Nishino, I., Spinazzola, A. & Hirano, M. Thymidine phosphorylase gene mutations in MNGIE, a human mitochondrial disorder. Science 283, 689–692 (1999). This paper was the first to elucidate the genetic basis of MNGIE syndrome, an autosomal recessive human disease associated with multiple deletions of skeletal muscle mtDNA, by identifying homozygous and compound-heterozygous mutations in the gene encoding thymidine phosphorylase.
Suomalainen, A. et al. FGF-21 as a biomarker for muscle-manifesting mitochondrial respiratory chain deficiencies: a diagnostic study. Lancet Neurol. 10, 806–818 (2011). This paper reports on the identification of biomarkers for human mitochondrial diseases, including FGF21, as a potential first-line diagnostic test.
Davis, R. L. et al. Fibroblast growth factor 21 is a sensitive biomarker of mitochondrial disease. Neurology 81, 1819–1826 (2013).
Yatsuga, S. et al. Growth differentiation factor 15 as a useful biomarker for mitochondrial disorders. Ann. Neurol. 78, 814–823 (2015).
Honzik, T. et al. Mitochondrial encephalocardio-myopathy with early neonatal onset due to TMEM70 mutation. Arch. Dis. Child. 95, 296–301 (2010).
Wortmann, S. B. et al. 3-Methylglutaconic aciduria — lessons from 50 genes and 977 patients. J. Inherit. Metab. Dis. 36, 913–921 (2013).
Carrozzo, R. et al. Succinate-CoA ligase deficiency due to mutations in SUCLA2 and SUCLG1: phenotype and genotype correlations in 71 patients. J. Inherit. Metab. Dis. 39, 243–252 (2016).
Steffann, J. et al. Analysis of mtDNA variant segregation during early human embryonic development: a tool for successful NARP preimplantation diagnosis. J. Med. Genet. 43, 244–247 (2006).
Craven, L. et al. Pronuclear transfer in human embryos to prevent transmission of mitochondrial DNA disease. Nature 465, 82–85 (2010). This paper shows that the transfer of pronuclei between abnormally fertilized human zygotes yielded minimal carry-over of donor zygote mtDNA, suggesting that the prevention of transmission of human mitochondrial diseases caused by mutations in mtDNA was possible and provides women with mtDNA mutations more reproductive options.
Tachibana, M. et al. Mitochondrial gene replacement in primate offspring and embryonic stem cells. Nature 461, 367–372 (2009).
Nuffied Council on Bioethics. Novel techniques for the prevention of mitochondrial DNA disorders: an ethical review. NuffieldBioEthicshttp://nuffieldbioethics.org/project/mitochondrial-dna-disorders/ (2012).
National Academies Press. Mitochondrial replacement techniques: ethical, social, and policy considerations. NAPhttp://www.nationalacademies.org/hmd/Reports/2016/Mitochondrial-Replacement-Techniques.aspx (2016).
Hyslop, L. A. et al. Towards clinical application of pronuclear transfer to prevent mitochondrial DNA disease. Nature 534, 383–386 (2016).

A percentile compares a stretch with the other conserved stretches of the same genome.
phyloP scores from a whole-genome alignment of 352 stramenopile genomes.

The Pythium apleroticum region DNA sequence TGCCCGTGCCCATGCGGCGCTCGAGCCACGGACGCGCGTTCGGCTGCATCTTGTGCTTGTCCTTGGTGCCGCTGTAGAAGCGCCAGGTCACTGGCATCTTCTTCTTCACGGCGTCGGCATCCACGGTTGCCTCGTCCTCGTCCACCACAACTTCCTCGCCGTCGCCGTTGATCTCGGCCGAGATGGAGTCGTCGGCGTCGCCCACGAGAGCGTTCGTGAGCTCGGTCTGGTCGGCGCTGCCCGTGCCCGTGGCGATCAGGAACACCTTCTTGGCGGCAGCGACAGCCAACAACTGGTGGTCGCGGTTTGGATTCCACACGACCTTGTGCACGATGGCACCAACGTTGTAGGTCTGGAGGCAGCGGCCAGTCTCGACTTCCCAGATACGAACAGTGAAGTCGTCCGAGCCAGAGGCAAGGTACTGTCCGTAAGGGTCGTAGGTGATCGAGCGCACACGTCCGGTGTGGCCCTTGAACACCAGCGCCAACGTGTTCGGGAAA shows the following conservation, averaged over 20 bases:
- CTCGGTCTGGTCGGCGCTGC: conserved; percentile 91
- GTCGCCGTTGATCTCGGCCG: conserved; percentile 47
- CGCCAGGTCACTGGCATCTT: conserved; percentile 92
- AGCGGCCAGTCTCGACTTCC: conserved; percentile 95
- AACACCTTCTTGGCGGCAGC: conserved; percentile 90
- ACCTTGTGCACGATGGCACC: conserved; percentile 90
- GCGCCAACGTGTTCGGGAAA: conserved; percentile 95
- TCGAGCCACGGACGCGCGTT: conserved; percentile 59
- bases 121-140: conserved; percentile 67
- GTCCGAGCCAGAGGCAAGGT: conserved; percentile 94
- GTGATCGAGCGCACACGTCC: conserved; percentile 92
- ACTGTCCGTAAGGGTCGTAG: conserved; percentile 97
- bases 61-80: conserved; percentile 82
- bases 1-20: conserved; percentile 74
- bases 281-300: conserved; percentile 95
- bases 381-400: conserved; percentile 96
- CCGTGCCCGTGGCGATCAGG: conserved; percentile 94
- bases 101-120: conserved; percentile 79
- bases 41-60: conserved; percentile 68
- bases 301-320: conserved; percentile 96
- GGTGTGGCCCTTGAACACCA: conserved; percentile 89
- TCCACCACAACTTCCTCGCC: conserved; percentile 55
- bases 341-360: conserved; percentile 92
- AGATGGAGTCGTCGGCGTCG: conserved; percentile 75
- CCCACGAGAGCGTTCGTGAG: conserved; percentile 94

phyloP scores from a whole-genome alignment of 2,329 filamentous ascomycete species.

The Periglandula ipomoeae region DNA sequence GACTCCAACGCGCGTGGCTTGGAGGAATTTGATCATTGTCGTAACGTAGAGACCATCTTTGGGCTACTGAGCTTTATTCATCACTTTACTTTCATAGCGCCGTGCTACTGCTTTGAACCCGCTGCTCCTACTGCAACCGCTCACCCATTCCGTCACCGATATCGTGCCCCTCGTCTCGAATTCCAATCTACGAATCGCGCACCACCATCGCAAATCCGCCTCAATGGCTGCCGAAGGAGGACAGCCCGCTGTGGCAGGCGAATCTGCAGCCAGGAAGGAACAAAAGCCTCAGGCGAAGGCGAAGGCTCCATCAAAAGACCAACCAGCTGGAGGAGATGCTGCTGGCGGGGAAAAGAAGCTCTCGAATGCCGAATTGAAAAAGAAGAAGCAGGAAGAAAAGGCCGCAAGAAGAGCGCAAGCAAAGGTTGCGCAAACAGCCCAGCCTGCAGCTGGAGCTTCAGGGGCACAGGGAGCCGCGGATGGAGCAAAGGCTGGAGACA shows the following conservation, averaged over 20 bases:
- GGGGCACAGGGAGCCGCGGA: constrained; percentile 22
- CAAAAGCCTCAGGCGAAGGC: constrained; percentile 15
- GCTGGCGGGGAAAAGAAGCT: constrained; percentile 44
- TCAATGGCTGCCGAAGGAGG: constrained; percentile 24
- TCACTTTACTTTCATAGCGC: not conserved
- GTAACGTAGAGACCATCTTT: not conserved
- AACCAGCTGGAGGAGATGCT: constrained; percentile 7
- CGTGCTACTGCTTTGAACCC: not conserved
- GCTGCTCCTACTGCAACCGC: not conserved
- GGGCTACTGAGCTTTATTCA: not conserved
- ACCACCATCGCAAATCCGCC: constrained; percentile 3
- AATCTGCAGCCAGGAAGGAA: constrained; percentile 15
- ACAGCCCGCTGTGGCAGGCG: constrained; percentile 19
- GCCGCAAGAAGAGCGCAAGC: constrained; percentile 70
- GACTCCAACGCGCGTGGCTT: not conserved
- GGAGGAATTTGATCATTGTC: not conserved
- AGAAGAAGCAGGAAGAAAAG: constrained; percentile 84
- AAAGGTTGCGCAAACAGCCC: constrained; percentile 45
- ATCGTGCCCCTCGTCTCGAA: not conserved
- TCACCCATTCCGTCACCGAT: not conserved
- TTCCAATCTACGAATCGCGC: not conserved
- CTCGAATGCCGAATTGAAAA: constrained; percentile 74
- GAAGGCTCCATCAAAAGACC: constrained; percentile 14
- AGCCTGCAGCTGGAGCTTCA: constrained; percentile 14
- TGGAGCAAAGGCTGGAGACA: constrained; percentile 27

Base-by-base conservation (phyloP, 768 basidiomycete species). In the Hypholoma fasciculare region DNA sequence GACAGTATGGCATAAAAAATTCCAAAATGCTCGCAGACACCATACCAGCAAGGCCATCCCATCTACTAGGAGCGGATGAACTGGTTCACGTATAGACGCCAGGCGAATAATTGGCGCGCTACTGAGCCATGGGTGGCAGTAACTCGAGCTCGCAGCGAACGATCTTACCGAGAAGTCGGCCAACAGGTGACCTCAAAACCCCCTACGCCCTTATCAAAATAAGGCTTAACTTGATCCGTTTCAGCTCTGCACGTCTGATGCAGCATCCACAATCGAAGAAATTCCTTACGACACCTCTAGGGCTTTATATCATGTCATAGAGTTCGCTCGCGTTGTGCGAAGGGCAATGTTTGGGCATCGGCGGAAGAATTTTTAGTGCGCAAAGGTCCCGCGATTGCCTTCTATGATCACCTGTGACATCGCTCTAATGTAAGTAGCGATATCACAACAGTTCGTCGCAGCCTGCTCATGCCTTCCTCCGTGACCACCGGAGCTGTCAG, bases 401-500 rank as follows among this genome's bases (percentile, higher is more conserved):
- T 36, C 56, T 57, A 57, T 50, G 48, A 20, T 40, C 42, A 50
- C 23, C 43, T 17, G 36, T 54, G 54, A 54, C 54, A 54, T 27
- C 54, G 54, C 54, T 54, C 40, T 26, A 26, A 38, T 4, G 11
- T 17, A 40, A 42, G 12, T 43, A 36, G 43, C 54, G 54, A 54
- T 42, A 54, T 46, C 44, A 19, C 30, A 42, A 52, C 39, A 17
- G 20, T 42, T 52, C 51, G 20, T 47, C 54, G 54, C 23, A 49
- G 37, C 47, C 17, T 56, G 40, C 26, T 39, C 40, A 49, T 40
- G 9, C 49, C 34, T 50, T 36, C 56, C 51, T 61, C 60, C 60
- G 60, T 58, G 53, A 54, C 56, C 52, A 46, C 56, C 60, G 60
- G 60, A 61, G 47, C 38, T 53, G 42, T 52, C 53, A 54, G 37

Avula, S., Parikh, S., Demarest, S., Kurz, J. & Gropman, A. Treatment of mitochondrial disorders. Curr. Treat. Options Neurol. 16, 292 (2014).
Camp, K. M. et al. Nutritional interventions in primary mitochondrial disorders: developing an evidence base. Mol. Genet. Metab.http://dx.doi.org/10.1016/j.ymgme.2016.09.002 (2016).
Enns, G. M. Treatment of mitochondrial disorders: antioxidants and beyond. J. Child Neurol. 29, 1235–1240 (2014).
Rodriguez, M. C. et al. Beneficial effects of creatine, CoQ10, and lipoic acid in mitochondrial disorders. Muscle Nerve 35, 235–242 (2007).
Panetta, J., Smith, L. J. & Boneh, A. Effect of high-dose vitamins, coenzyme Q and high-fat diet in paediatric patients with mitochondrial diseases. J. Inherit. Metab. Dis. 27, 487–498 (2004).
Matthews, P. M. et al. Coenzyme Q10 with multiple vitamins is generally ineffective in treatment of mitochondrial disease. Neurology 43, 884–884 (1993).
Marriage, B. J., Clandinin, M. T., Macdonald, I. M. & Glerum, D. M. Cofactor treatment improves ATP synthetic capacity in patients with oxidative phosphorylation disorders. Mol. Genet. Metab. 81, 263–272 (2004).
Napolitano, A. et al. Long-term treatment with idebenone and riboflavin in a patient with MELAS. Neurol. Sci. 21, S981–S9812 (2000).
Tarnopolsky, M. A., Roy, B. D. & MacDonald, J. R. A randomized, controlled trial of creatine monohydrate in patients with mitochondrial cytopathies. Muscle Nerve 20, 1502–1509 (1997).
Koga, Y. et al. l-Arginine improves the symptoms of strokelike episodes in MELAS. Neurology 64, 710–712 (2005).
Koga, Y. et al. MELAS and l-arginine therapy. Mitochondrion 7, 133–139 (2007).
Koenig, M. K. et al. Recommendations for the management of strokelike episodes in patients with mitochondrial encephalomyopathy, lactic acidosis, and strokelike episodes. JAMA Neurol. 73, 591–594 (2016).
Ng, Y. S. et al. Sudden adult death syndrome in m.3243A>G-related mitochondrial disease: anunrecognized clinical entity in young, asymptomatic adults. Eur. Heart J. 37, 2552–2559 (2016).
Newcastle University. Wellcome Trust centre for mitochondrial research. Newcastle Universitywww.newcastle-mitochondria.com/ (accessed 1 June 2016).
Viscomi, C. et al. Combined treatment with oral metronidazole and N-acetylcysteine is effective in ethylmalonic encephalopathy. Nat. Med. 16, 869–871 (2010). This study demonstrates the therapeutic efficacy of metronidazole and N-acetylcysteine (with an additive effect with dual therapy) in ethylmalonic encephalopathy by substantially prolonging the lifespan of Ethe1-deficient mice in addition to marked clinical improvement in five affected children.
Tiranti, V. et al. Loss of ETHE1, a mitochondrial dioxygenase, causes fatal sulfide toxicity in ethylmalonic encephalopathy. Nat. Med. 15, 200–205 (2009).